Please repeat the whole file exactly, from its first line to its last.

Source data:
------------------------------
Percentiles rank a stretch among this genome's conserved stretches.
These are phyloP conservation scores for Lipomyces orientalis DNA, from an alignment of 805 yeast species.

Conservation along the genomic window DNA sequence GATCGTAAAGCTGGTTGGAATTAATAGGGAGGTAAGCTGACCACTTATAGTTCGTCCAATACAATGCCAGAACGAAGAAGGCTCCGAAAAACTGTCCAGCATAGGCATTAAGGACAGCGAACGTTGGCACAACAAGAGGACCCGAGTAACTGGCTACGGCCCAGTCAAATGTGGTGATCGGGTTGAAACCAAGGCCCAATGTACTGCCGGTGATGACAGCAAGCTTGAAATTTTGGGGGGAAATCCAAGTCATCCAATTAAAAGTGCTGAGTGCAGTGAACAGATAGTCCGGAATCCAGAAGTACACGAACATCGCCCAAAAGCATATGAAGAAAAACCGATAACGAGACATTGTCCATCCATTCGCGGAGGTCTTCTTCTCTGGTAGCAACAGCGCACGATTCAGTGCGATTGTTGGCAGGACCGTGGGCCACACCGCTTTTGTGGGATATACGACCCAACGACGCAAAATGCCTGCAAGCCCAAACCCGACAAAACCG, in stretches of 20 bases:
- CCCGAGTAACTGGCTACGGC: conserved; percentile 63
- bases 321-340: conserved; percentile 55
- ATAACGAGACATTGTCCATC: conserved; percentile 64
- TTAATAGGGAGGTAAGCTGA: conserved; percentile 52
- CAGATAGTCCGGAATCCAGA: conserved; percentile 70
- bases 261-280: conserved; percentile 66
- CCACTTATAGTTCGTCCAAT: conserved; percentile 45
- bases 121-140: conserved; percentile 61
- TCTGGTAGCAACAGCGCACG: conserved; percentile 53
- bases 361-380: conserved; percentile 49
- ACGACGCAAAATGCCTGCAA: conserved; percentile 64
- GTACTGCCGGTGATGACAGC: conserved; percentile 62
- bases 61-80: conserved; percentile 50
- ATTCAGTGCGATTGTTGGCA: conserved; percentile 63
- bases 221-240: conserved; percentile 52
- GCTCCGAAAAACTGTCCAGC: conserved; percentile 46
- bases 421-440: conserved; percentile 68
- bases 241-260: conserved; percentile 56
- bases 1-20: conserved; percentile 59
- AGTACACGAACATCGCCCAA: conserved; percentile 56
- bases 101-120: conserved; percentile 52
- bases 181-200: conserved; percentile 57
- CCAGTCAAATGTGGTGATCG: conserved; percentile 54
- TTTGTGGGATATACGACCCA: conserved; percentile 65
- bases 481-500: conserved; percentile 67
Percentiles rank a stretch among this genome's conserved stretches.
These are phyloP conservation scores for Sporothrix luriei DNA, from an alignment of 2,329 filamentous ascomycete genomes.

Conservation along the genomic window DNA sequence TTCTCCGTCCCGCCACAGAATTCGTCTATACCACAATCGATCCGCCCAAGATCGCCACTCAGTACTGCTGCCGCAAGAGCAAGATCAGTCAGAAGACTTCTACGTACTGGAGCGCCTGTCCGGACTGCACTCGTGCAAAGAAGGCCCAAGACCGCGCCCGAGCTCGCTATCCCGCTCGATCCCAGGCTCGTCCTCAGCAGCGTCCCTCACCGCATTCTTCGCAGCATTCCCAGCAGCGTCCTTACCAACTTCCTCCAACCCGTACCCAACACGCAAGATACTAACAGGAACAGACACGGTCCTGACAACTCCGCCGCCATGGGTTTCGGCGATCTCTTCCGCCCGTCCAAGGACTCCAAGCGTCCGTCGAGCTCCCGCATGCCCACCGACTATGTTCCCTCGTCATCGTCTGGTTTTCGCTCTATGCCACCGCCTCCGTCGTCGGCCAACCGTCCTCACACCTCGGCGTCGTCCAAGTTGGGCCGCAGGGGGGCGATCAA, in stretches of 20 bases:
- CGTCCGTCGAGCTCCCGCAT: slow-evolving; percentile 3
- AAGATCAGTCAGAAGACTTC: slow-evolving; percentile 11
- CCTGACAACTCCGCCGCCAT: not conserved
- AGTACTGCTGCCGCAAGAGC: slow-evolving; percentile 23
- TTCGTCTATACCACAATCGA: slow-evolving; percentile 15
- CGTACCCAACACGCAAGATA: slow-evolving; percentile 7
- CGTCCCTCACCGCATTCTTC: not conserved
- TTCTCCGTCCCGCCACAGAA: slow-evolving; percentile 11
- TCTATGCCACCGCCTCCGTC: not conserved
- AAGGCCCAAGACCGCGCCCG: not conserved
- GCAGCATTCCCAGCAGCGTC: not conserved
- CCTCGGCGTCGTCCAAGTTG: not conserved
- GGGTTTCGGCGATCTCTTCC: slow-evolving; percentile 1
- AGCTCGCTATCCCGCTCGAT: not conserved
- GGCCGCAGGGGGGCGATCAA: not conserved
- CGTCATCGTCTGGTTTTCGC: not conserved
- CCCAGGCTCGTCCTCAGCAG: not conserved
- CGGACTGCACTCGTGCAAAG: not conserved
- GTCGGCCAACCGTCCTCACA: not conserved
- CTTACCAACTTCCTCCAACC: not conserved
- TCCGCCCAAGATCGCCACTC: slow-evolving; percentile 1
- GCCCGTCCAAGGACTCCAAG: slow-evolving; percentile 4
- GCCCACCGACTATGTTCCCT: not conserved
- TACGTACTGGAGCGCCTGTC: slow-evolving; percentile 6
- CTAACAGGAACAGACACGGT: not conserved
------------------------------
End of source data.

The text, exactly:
Percentiles rank a stretch among this genome's conserved stretches.
These are phyloP conservation scores for Lipomyces orientalis DNA, from an alignment of 805 yeast species.

Conservation along the genomic window DNA sequence GATCGTAAAGCTGGTTGGAATTAATAGGGAGGTAAGCTGACCACTTATAGTTCGTCCAATACAATGCCAGAACGAAGAAGGCTCCGAAAAACTGTCCAGCATAGGCATTAAGGACAGCGAACGTTGGCACAACAAGAGGACCCGAGTAACTGGCTACGGCCCAGTCAAATGTGGTGATCGGGTTGAAACCAAGGCCCAATGTACTGCCGGTGATGACAGCAAGCTTGAAATTTTGGGGGGAAATCCAAGTCATCCAATTAAAAGTGCTGAGTGCAGTGAACAGATAGTCCGGAATCCAGAAGTACACGAACATCGCCCAAAAGCATATGAAGAAAAACCGATAACGAGACATTGTCCATCCATTCGCGGAGGTCTTCTTCTCTGGTAGCAACAGCGCACGATTCAGTGCGATTGTTGGCAGGACCGTGGGCCACACCGCTTTTGTGGGATATACGACCCAACGACGCAAAATGCCTGCAAGCCCAAACCCGACAAAACCG, in stretches of 20 bases:
- CCCGAGTAACTGGCTACGGC: conserved; percentile 63
- bases 321-340: conserved; percentile 55
- ATAACGAGACATTGTCCATC: conserved; percentile 64
- TTAATAGGGAGGTAAGCTGA: conserved; percentile 52
- CAGATAGTCCGGAATCCAGA: conserved; percentile 70
- bases 261-280: conserved; percentile 66
- CCACTTATAGTTCGTCCAAT: conserved; percentile 45
- bases 121-140: conserved; percentile 61
- TCTGGTAGCAACAGCGCACG: conserved; percentile 53
- bases 361-380: conserved; percentile 49
- ACGACGCAAAATGCCTGCAA: conserved; percentile 64
- GTACTGCCGGTGATGACAGC: conserved; percentile 62
- bases 61-80: conserved; percentile 50
- ATTCAGTGCGATTGTTGGCA: conserved; percentile 63
- bases 221-240: conserved; percentile 52
- GCTCCGAAAAACTGTCCAGC: conserved; percentile 46
- bases 421-440: conserved; percentile 68
- bases 241-260: conserved; percentile 56
- bases 1-20: conserved; percentile 59
- AGTACACGAACATCGCCCAA: conserved; percentile 56
- bases 101-120: conserved; percentile 52
- bases 181-200: conserved; percentile 57
- CCAGTCAAATGTGGTGATCG: conserved; percentile 54
- TTTGTGGGATATACGACCCA: conserved; percentile 65
- bases 481-500: conserved; percentile 67
Percentiles rank a stretch among this genome's conserved stretches.
These are phyloP conservation scores for Sporothrix luriei DNA, from an alignment of 2,329 filamentous ascomycete genomes.

Conservation along the genomic window DNA sequence TTCTCCGTCCCGCCACAGAATTCGTCTATACCACAATCGATCCGCCCAAGATCGCCACTCAGTACTGCTGCCGCAAGAGCAAGATCAGTCAGAAGACTTCTACGTACTGGAGCGCCTGTCCGGACTGCACTCGTGCAAAGAAGGCCCAAGACCGCGCCCGAGCTCGCTATCCCGCTCGATCCCAGGCTCGTCCTCAGCAGCGTCCCTCACCGCATTCTTCGCAGCATTCCCAGCAGCGTCCTTACCAACTTCCTCCAACCCGTACCCAACACGCAAGATACTAACAGGAACAGACACGGTCCTGACAACTCCGCCGCCATGGGTTTCGGCGATCTCTTCCGCCCGTCCAAGGACTCCAAGCGTCCGTCGAGCTCCCGCATGCCCACCGACTATGTTCCCTCGTCATCGTCTGGTTTTCGCTCTATGCCACCGCCTCCGTCGTCGGCCAACCGTCCTCACACCTCGGCGTCGTCCAAGTTGGGCCGCAGGGGGGCGATCAA, in stretches of 20 bases:
- CGTCCGTCGAGCTCCCGCAT: slow-evolving; percentile 3
- AAGATCAGTCAGAAGACTTC: slow-evolving; percentile 11
- CCTGACAACTCCGCCGCCAT: not conserved
- AGTACTGCTGCCGCAAGAGC: slow-evolving; percentile 23
- TTCGTCTATACCACAATCGA: slow-evolving; percentile 15
- CGTACCCAACACGCAAGATA: slow-evolving; percentile 7
- CGTCCCTCACCGCATTCTTC: not conserved
- TTCTCCGTCCCGCCACAGAA: slow-evolving; percentile 11
- TCTATGCCACCGCCTCCGTC: not conserved
- AAGGCCCAAGACCGCGCCCG: not conserved
- GCAGCATTCCCAGCAGCGTC: not conserved
- CCTCGGCGTCGTCCAAGTTG: not conserved
- GGGTTTCGGCGATCTCTTCC: slow-evolving; percentile 1
- AGCTCGCTATCCCGCTCGAT: not conserved
- GGCCGCAGGGGGGCGATCAA: not conserved
- CGTCATCGTCTGGTTTTCGC: not conserved
- CCCAGGCTCGTCCTCAGCAG: not conserved
- CGGACTGCACTCGTGCAAAG: not conserved
- GTCGGCCAACCGTCCTCACA: not conserved
- CTTACCAACTTCCTCCAACC: not conserved
- TCCGCCCAAGATCGCCACTC: slow-evolving; percentile 1
- GCCCGTCCAAGGACTCCAAG: slow-evolving; percentile 4
- GCCCACCGACTATGTTCCCT: not conserved
- TACGTACTGGAGCGCCTGTC: slow-evolving; percentile 6
- CTAACAGGAACAGACACGGT: not conserved